It all started with a chain email.
“There are lessons indoctrinating children with Islam and verses of the Quran along with the United Nations Agenda,” a woman named Ginger Russell wrote before quoting from a high-school level world history lesson she said promoted a “loving kinder Islam.”
Russell sent the email in October 2012 to school board members and officials in Irving, Texas with the subject line “IRVING ISD INDOCTRINATING ISLAM,” according to a Dallas Morning News report from that time. The newspaper reported that the email prompted the district to launch an investigation into whether the curriculum it used was too pro-Islam.
Just under three years later, a 14-year-old Muslim student at Irving’s MacArthur High School was arrested for bringing a homemade clock to class that police thought looked like a “movie bomb.”
The Irving School District’s 2012 investigation into whether the curriculum it was using was too sympathetic to Islam, in addition to the mayor of the city’s recent anti-Sharia crusade, has taken on new significance in the wake of Ahmed Mohamed’s arrest. The high schooler ultimately faced no charges for bringing his invention to class but remained suspended Friday. Mohamed’s father said Thursday night that his son does not plan to return to public school, anyway.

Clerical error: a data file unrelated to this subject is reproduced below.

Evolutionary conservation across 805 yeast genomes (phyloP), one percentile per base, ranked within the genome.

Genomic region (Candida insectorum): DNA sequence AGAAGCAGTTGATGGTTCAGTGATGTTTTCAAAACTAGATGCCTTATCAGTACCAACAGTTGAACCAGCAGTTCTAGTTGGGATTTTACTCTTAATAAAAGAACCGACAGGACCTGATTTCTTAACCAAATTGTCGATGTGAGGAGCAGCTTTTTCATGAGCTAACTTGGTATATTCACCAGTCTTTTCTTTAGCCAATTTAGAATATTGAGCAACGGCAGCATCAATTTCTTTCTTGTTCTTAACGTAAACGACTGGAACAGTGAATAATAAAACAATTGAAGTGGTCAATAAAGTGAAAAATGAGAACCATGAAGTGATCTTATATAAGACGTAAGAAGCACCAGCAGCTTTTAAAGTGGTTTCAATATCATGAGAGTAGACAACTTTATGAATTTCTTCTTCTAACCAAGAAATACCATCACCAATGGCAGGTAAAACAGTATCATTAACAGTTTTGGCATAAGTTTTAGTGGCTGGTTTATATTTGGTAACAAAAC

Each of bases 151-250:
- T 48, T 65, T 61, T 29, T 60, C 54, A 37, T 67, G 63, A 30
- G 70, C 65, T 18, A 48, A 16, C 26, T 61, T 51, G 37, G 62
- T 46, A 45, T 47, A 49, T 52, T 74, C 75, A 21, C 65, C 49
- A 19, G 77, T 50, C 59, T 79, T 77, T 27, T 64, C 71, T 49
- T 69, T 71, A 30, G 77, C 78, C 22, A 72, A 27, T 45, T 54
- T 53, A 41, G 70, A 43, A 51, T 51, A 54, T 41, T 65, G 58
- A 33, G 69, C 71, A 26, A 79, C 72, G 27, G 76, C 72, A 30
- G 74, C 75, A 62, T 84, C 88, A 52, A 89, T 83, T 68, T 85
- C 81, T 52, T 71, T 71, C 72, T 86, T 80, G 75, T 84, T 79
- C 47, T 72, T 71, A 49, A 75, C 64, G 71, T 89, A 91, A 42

At issue for Irving’s school board back in 2012 was CSCOPE, a curriculum developed by a group of state-run education service centers that has been criticized by some as having an anti-American bias, according to the Austin American-Statesman.
Critics of CSCOPE pointed to outdated lesson plans that asked students to consider whether the British may have considered those who carried out the Boston Tea Party to be terrorists, according to The American-Statesman. The Dallas Morning News reported that the chain email cited that lesson plan and further alleged that the curriculum conflated the Red Cross and Islamic Red Crescent.
The chain letter unnerved district officials enough for them to contact Region 10, a company that administers CSCOPE. The Dallas Morning News reported that ehe company’s director of instruction, Jan Moberly, was dispatched to Irving to share with the board the results of an investigation into whether the curriculum had a pro-Islam bias.
Moberly told the board she hired a “very socially and fiscally conservative” former social studies teacher who “watches Glenn Beck on a regular basis” and instructed her to review curriculum materials for anything “the least bit controversial,” according to the report.
Here’s what the conservative reviewer found, according to the Dallas Morning News: Christianity got twice as much attention in the curriculum as any other religion and, if there was any Islamic bias in the curriculum, it was “bias against radical Islam.”